The Olympic rings seen displayed outside the headquarters for the Canadian Olympic Committee in Montreal, Nov. 9, 2015. Reuters/Christinne Muschi

Fencer Ibtihaj Muhammad will make history at the 2016 Summer Olympics in Rio de Janeiro when she becomes the first United States athlete to compete in the international games wearing a hijab — a headscarf worn by some Muslim women. The 30-year-old New Jersey native secured her spot on the U.S. fencing team competing in Rio after an event in Athens, Greece, last week.

Muhammad, a saber fencer, already made history when she became the first Muslim woman to compete for the U.S. She started fencing at age 13 after being introduced to the sport by family.

"My parents were looking for a sport for me to play where I wouldn’t have to alter the uniform as a Muslim woman," Muhammad told BuzzFeed, referencing the fact that a fencer’s uniform the covers the body completely. She went on to become a three-time All-American at Duke University in North Carolina.

"After I graduated from college, I saw there was a lack of minorities in the sport," she told TeamUSA.org. "I recognized that I had a skill set, so I started to pursue fencing full-time. I felt that it was something the squad needed. There were barriers that needed to be broken in women’s saber."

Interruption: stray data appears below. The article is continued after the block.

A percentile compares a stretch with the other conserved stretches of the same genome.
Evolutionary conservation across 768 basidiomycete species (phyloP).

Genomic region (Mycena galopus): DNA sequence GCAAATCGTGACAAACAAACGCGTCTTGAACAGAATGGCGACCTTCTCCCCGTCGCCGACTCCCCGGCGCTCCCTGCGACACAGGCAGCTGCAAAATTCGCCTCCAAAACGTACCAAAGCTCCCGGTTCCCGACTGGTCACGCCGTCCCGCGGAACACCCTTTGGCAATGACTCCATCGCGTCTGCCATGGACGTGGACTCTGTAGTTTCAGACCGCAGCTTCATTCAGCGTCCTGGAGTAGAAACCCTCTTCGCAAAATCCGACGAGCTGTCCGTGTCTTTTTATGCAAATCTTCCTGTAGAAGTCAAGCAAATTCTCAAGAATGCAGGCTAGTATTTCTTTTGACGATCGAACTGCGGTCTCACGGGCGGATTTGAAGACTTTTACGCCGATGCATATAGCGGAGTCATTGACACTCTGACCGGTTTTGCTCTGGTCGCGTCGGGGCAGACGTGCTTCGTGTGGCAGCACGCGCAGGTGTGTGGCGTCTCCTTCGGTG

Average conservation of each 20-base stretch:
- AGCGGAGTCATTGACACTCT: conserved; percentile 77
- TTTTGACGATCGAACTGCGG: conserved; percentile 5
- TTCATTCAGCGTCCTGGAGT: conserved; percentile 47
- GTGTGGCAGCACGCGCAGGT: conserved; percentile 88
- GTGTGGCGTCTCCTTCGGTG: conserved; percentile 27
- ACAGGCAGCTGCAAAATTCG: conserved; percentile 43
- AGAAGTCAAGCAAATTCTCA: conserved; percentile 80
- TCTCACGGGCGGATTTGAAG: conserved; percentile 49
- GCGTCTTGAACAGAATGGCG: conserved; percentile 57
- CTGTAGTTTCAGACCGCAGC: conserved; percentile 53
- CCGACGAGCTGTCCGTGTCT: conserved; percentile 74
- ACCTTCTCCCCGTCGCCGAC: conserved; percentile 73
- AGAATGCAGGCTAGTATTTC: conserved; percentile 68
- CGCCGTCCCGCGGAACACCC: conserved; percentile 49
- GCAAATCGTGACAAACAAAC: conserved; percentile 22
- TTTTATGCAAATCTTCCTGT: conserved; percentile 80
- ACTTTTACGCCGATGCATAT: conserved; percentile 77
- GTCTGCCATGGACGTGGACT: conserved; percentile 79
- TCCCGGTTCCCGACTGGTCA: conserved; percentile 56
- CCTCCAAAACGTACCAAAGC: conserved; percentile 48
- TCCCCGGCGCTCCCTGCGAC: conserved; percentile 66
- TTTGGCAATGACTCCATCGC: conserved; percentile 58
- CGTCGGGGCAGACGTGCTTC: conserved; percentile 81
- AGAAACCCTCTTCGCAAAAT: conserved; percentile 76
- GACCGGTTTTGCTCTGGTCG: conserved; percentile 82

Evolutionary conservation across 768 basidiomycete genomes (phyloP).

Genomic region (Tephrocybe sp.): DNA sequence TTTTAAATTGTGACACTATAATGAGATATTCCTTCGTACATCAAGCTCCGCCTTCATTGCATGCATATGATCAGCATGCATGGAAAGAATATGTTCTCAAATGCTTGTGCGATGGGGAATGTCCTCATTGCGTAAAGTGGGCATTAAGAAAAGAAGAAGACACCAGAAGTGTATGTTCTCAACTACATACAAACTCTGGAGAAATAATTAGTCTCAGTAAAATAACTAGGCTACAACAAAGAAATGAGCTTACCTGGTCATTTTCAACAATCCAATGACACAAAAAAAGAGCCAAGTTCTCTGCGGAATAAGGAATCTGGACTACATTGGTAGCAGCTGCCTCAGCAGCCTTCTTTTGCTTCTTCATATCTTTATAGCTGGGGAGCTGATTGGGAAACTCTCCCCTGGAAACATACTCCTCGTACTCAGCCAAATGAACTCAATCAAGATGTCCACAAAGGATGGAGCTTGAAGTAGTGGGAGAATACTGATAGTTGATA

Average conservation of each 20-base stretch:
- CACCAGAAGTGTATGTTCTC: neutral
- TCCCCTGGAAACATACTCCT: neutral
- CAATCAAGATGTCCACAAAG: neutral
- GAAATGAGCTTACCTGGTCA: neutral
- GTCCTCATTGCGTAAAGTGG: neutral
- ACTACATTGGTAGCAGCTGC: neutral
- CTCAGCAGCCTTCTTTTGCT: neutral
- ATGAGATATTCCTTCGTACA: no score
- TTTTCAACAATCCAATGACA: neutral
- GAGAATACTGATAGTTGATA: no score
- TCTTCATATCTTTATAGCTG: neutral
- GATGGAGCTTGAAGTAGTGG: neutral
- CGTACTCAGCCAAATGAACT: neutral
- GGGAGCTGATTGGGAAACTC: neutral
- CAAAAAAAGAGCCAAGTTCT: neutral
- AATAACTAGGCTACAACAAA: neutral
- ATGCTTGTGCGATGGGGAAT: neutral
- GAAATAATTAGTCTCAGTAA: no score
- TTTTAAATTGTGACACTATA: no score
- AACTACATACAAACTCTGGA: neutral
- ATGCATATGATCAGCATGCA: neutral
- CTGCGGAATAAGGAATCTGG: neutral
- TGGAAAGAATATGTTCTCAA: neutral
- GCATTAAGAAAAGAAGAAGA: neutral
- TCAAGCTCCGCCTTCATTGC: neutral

Muhammad attempted to qualify for the 2012 Olympics but suffered a hand injury along the way. In 2014, she founded a clothing company called Louella aimed at making "modest, fashion-forward clothing."

Participating in the 2016 Olympics will be the realization of a lifetime of work for Muhammad. "When most people picture an Olympic fencer, they probably do not imagine a person like me. Fortunately, I am not most people," her bio on U.S. Fencing's website reads. "I want to compete in the Olympics for the United States to prove that nothing should hinder anyone from reaching their goals — not race, religion or gender. I want to set an example that anything is possible with perseverance."